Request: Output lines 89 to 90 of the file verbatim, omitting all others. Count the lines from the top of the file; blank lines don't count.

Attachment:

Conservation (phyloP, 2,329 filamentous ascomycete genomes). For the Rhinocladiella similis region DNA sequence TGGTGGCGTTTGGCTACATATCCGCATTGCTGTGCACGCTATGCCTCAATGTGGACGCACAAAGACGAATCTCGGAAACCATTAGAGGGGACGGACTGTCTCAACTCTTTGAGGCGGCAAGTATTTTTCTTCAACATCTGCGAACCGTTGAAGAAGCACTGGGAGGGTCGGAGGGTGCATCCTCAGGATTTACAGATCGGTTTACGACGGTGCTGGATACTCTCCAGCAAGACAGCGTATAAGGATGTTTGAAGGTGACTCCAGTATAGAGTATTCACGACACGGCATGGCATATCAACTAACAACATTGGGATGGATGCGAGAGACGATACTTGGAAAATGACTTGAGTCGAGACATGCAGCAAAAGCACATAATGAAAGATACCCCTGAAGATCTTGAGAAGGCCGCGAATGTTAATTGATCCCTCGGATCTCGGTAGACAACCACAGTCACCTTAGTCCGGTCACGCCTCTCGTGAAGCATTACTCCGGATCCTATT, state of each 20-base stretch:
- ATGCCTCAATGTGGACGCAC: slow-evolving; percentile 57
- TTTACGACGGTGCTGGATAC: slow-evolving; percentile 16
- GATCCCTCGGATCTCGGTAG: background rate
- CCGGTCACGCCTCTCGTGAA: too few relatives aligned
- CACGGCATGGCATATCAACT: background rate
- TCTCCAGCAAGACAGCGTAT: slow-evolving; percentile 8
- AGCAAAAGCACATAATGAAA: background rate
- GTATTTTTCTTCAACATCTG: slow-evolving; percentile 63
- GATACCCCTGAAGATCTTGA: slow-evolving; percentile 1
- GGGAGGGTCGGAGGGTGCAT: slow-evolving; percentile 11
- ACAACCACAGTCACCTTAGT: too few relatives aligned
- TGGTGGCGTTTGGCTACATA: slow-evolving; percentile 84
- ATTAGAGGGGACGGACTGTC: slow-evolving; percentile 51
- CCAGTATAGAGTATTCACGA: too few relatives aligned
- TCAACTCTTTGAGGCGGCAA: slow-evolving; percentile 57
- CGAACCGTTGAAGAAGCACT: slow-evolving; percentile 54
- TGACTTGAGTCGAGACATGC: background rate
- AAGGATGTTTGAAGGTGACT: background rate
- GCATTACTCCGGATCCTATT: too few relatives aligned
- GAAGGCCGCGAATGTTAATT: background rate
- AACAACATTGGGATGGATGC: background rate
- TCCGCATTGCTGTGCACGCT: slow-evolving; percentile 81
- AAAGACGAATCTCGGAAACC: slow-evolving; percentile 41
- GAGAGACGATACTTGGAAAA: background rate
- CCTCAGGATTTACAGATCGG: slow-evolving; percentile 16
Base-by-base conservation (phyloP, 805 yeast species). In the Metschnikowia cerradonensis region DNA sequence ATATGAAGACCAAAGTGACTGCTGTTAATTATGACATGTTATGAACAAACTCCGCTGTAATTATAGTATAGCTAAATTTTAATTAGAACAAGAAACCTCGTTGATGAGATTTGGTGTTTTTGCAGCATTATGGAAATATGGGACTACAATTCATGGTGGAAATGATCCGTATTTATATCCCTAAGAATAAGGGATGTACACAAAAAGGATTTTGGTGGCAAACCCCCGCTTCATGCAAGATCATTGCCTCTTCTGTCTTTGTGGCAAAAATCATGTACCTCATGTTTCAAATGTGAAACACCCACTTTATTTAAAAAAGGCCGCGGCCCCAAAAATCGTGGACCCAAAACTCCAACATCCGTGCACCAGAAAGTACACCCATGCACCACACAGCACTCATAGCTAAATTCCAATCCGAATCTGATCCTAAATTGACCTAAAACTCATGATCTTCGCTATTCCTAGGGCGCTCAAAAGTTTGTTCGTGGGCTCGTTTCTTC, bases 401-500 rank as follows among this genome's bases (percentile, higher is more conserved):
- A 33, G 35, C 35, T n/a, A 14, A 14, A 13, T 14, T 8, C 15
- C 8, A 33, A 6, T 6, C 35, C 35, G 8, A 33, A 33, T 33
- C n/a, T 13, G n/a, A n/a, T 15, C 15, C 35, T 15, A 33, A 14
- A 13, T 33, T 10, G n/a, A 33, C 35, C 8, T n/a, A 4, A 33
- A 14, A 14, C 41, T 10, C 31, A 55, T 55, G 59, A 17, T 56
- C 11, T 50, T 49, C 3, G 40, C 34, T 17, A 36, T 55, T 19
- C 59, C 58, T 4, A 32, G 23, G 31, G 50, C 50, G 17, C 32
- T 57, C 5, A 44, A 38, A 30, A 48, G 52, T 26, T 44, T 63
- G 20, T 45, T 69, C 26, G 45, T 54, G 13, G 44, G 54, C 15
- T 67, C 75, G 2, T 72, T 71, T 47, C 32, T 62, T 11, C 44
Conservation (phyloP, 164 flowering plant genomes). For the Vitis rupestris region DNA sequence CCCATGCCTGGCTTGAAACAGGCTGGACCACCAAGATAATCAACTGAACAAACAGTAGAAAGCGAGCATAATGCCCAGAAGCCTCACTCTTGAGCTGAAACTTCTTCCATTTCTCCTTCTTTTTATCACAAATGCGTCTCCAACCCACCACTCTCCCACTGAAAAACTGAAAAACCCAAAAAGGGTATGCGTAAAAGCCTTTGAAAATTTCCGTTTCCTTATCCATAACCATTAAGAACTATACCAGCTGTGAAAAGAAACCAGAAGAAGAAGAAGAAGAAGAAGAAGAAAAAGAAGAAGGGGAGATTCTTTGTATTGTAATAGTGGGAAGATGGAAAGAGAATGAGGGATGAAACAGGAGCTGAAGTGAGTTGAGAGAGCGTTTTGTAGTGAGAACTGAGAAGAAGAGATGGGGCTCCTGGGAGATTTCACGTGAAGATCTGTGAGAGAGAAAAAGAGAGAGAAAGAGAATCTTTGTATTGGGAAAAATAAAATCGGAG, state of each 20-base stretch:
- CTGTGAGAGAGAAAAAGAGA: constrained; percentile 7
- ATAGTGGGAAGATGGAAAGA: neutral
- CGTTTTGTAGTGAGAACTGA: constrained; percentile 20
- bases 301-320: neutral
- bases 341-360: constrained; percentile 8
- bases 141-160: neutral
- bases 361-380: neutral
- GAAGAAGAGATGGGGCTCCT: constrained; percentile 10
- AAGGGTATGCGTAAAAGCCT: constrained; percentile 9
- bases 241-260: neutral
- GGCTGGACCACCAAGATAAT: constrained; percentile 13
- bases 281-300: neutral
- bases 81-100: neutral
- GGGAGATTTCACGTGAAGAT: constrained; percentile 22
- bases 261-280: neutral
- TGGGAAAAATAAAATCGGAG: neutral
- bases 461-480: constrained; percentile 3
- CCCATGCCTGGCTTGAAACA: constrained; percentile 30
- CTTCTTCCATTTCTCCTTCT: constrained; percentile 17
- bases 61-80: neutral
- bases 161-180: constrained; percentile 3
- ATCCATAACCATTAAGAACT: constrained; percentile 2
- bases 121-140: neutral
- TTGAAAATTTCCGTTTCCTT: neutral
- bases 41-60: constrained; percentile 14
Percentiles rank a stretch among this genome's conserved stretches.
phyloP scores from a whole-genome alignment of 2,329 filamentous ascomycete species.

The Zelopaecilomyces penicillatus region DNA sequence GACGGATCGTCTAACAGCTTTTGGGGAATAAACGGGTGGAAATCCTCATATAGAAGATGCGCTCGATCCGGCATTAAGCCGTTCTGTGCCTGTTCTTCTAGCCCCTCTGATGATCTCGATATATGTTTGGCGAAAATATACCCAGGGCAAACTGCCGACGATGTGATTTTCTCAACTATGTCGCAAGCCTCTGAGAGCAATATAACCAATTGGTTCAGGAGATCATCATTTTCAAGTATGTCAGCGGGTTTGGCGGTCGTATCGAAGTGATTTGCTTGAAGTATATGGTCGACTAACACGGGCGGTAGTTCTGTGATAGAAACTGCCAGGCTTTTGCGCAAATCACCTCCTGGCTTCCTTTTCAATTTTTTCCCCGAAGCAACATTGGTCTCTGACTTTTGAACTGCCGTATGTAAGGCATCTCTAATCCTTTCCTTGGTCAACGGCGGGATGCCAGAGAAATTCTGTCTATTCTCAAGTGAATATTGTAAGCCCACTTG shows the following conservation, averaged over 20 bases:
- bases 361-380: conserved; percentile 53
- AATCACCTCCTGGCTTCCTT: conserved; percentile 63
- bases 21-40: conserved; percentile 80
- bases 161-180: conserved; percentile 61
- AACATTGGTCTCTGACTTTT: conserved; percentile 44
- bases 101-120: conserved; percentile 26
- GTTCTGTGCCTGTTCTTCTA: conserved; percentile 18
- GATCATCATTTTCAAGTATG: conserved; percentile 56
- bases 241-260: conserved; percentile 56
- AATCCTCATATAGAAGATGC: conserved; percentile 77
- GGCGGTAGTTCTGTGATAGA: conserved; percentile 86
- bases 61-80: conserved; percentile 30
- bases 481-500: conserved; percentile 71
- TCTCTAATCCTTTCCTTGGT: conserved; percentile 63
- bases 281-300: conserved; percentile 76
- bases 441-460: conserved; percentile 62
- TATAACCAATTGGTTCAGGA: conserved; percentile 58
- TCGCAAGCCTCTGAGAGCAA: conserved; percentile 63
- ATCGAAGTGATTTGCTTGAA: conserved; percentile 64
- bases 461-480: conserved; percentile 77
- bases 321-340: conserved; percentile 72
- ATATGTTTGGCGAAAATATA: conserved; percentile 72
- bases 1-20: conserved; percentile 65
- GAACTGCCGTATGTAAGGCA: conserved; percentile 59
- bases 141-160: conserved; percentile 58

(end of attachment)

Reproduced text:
- bases 1-20: conserved; percentile 65
- GAACTGCCGTATGTAAGGCA: conserved; percentile 59